Republicans complained that Democrats did not allow amendments on the massive bill, which calls for the largest expansion of wilderness protection in 25 years. But Senate Majority Leader Harry Reid, D-Nev., and other Democrats said the bill -- a holdover from last year -- was carefully written and included measures sponsored by both Republicans and Democrats.
By a 66-12 vote, with only 59 needed to limit debate, lawmakers agreed to clear away procedural hurdles despite partisan wrangling that had threatened pledges by leaders to work cooperatively as the new Obama administration takes office. Senate approval is expected later this week. Supporters hope the House will follow suit.
"Today is a great day for America's public lands," said the bill's sponsor, Sen. Jeff Bingaman, D-N.M. "This big, bipartisan package of bills represents years of work by senators from many states, and both parties, in cooperation with local communities, to enhance places that make America so special."
The measure -- actually a collection of about 160 bills -- would confer the government's highest level of protection on land ranging from California's Sierra Nevada mountain range to Oregon's Mount Hood, Rocky Mountain National Park in Colorado and parts of the Jefferson National Forest in Virginia. Land in Idaho's Owyhee canyons, Pictured Rocks National Lakeshore in Michigan and Zion National Park in Utah also would be designated as wilderness.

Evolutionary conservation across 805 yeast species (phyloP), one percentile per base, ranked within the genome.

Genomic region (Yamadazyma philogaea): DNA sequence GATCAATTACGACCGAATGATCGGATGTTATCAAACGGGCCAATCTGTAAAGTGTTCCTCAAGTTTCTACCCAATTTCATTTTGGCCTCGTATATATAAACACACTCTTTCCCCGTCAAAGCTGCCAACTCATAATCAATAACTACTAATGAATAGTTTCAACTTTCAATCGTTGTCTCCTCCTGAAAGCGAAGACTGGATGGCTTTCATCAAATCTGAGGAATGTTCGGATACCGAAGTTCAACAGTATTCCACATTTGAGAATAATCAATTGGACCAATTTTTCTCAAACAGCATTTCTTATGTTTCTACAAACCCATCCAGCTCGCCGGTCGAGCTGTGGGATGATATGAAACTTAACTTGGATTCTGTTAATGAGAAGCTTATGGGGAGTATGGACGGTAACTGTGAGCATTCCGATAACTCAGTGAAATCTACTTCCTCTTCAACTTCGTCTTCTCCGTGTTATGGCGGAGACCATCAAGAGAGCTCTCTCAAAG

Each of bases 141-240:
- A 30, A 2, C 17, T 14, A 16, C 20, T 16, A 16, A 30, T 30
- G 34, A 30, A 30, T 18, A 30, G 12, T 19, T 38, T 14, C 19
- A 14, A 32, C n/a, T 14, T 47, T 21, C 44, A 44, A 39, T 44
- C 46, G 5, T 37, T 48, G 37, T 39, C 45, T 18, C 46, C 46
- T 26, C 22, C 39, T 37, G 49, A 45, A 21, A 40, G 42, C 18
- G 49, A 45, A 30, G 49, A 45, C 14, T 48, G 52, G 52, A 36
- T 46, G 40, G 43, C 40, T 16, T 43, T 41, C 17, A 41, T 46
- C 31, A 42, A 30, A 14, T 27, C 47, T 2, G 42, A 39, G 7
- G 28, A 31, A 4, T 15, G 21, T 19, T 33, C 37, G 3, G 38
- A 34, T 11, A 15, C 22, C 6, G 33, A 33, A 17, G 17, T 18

Besides new wilderness designations, the bill would designate the childhood home of former President Bill Clinton in Hope, Ark., as a national historic site and expand protections for dozens of national parks, rivers and water resources.
Reid said about half the bills in the lands package were sponsored by Republicans. Most had been considered for more than a year.
"I am happy that after months of delay we will finally be moving forward," Reid said.
The bill's chief opponent, Sen. Tom Coburn, R-Okla., denounced what he called Democratic bullying tactics.
"I am disappointed the Senate majority leader has refused to allow senators the opportunity to improve, amend or eliminate any of the questionable provisions in his omnibus lands bill," Coburn told fellow senators.
"When the American people asked Congress to set a new tone, I don't believe refusing to listen to the concerns of others was what they had in mind," Coburn said. "The American people expect us hold open, civil and thorough debates on costly legislation, not ram through 1,300-page bills when few are watching."
Coburn and several other Republicans complained that bill was loaded with pet projects and prevented development of oil and gas on federal lands, which they said would deepen the nation's dependence on foreign oil.
Environmental groups said the bill set the right tone for the new Congress.
"By voting to protect mountains and pristine wildlands, Congress is starting out on the right foot," said Christy Goldfuss of Environment America, an advocacy group. "This Congress is serious about protecting the environment and the outstanding lands that Americans treasure."